Eid WE, Sapp EH, McCreless T, Nolan JR, Flerlage E. Prevalence and characteristics of patients with primary severe hypercholesterolemia in a multidisciplinary healthcare system. Am J Cardiol. 2020. https://doi.org/10.1016/j.amjcard.2020.07.008.

    Article  PubMed  Google Scholar 

  29. 29.

    Froylan DM, Esteban JG, Carlos PR, Aida XM, Ma Rocio MA, Horacio OA, et al. Prevalence of poor lipid control in patients with premature coronary artery disease. Nutr Metab Cardiovasc Dis. 2020. https://doi.org/10.1016/j.numecd.2020.04.030.

    Article  Google Scholar 

  30. 30.

    Kuiper JG, Sanchez RJ, Houben E, Heintjes EM, Penning-van Beest FJA, Khan I, et al. Use of lipid-modifying therapy and LDL-C goal attainment in a high-cardiovascular-risk population in the Netherlands. Clin Ther. 2017;39(4):819-27.e1.

    CAS  PubMed  Article  Google Scholar 

  31. 31.

    Leiter LA, Betteridge DJ, Farnier M, Guyton JR, Lin J, Shah A, et al. Lipid-altering efficacy and safety profile of combination therapy with ezetimibe/statin vs. statin monotherapy in patients with and without diabetes: an analysis of pooled data from 27 clinical trials. Diabetes Obes Metab. 2011;13(7):615–28.

    CAS  PubMed  Article  PubMed Central  Google Scholar 

  32. 32.

    Cholesterol Treatment Trialists C, Kearney PM, Blackwell L, Collins R, Keech A, Simes J, et al. Efficacy of cholesterol-lowering therapy in 18,686 people with diabetes in 14 randomised trials of statins: a meta-analysis. Lancet. 2008;371(9607):117–25.

    Article  CAS  Google Scholar 

  33. 33.

    Riaz H, Khan AR, Khan MS, Rehman KA, Alansari SAR, Gheyath B, et al. Meta-analysis of placebo-controlled randomized controlled trials on the prevalence of statin intolerance. Am J Cardiol. 2017;120(5):774–81.

    CAS  PubMed  Article  PubMed Central  Google Scholar 

  34. 34.

    Kautzky-Willer A, Harreiter J, Pacini G. Sex and gender differences in risk, pathophysiology and complications of type 2 diabetes mellitus. Endocr Rev. 2016;37(3):278–316.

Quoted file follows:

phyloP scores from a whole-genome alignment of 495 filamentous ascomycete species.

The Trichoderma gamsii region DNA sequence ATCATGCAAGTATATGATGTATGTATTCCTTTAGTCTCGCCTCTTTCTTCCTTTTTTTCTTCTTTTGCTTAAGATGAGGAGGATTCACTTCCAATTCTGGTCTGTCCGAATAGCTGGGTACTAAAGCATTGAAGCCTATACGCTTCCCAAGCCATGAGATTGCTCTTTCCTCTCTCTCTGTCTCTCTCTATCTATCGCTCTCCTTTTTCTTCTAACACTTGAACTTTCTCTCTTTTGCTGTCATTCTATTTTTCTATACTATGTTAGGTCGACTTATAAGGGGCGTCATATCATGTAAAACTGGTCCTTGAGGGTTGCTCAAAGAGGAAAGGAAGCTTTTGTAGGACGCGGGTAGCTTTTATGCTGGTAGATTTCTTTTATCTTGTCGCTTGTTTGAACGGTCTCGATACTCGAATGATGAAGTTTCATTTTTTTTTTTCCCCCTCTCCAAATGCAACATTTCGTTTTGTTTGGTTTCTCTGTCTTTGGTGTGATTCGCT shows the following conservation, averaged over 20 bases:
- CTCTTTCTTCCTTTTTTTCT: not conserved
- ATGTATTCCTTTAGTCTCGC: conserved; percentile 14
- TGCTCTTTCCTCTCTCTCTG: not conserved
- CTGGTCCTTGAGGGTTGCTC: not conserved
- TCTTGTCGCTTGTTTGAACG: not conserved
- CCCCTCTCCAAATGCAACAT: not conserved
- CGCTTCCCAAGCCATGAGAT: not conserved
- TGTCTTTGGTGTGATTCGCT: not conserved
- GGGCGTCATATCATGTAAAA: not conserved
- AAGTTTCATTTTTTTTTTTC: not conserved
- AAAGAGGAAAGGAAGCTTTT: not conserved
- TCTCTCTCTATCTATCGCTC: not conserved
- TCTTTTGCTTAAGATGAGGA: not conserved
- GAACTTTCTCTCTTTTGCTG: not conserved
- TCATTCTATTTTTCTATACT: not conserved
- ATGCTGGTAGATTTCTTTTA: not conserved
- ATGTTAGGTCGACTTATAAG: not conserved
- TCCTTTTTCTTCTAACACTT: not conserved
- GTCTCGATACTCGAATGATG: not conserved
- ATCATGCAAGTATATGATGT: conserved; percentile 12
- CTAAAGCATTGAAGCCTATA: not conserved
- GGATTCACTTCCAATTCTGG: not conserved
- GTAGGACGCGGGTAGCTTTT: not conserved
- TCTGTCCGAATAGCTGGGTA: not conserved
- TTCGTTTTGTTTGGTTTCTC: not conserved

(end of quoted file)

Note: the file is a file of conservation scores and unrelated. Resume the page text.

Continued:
CAS  PubMed  PubMed Central  Article  Google Scholar 

  35. 35.

    Bhatt DL, Steg PG, Miller M, Brinton EA, Jacobson TA, Ketchum SB, et al. Cardiovascular risk reduction with icosapent ethyl for hypertriglyceridemia. N Engl J Med. 2019;380(1):11–22.

    CAS  Article  Google Scholar 

  36. 36.

    Morieri ML, Shah HS, Sjaarda J, Lenzini PA, Campbell H, Motsinger-Reif AA, et al. PPARA polymorphism influences the cardiovascular benefit of fenofibrate in type 2 diabetes: findings from ACCORD-lipid. Diabetes. 2020;69(4):771–83.

    CAS  PubMed  PubMed Central  Article  Google Scholar 

  37. 37.

    Friedman HS, Rajagopalan S, Barnes JP, Roseman H. Combination therapy with ezetimibe/simvastatin versus statin monotherapy for low-density lipoprotein cholesterol reduction and goal attainment in a real-world clinical setting. Clin Ther. 2011;33(2):212–24.

    CAS  PubMed  Article  PubMed Central  Google Scholar 

  38. 38.

    Lee YH, Hong N, Lee CJ, Park SH, Lee BW, Cha BS, et al. Differential association of ezetimibe-simvastatin combination with major adverse cardiovascular events in patients with or without diabetes: a retrospective propensity score-matched cohort study. Sci Rep. 2018;8(1):11925.

    PubMed  PubMed Central  Article  CAS  Google Scholar 

  39. 39.

    Hajahmadi Pourrafsanjani M, Khayati Shal E, Khezrpour S. Risk factors associated with failure to achieve the low density lipoprotein cholesterol therapeutic target in patients with acute coronary syndrome: a longitudinal, single centre investigation. High Blood Press Cardiovasc Prev. 2019;26(1):37–43.

    PubMed  Article  PubMed Central  Google Scholar 

  40. 40.

    Presta V, Figliuzzi I, Miceli F, Coluccia R, Fogacci F, Cicero AFG, et al. Achievement of low density lipoprotein (LDL) cholesterol targets in primary and secondary prevention: analysis of a large real practice database in Italy. Atherosclerosis. 2019;285:40–8.

    CAS  PubMed  Article  Google Scholar 

  41. 41.

    de Vries FM, Kolthof J, Postma MJ, Denig P, Hak E. Efficacy of standard and intensive statin treatment for the secondary prevention of cardiovascular and cerebrovascular events in diabetes patients: a meta-analysis. PLoS ONE. 2014;9(11): e111247.

    PubMed  PubMed Central  Article  CAS  Google Scholar 

  42. 42.

    Amarenco P, Kim JS, Labreuche J, Charles H, Abtan J, Bejot Y, et al. A comparison of two LDL cholesterol targets after ischemic stroke. N Engl J Med. 2020;382(1):9.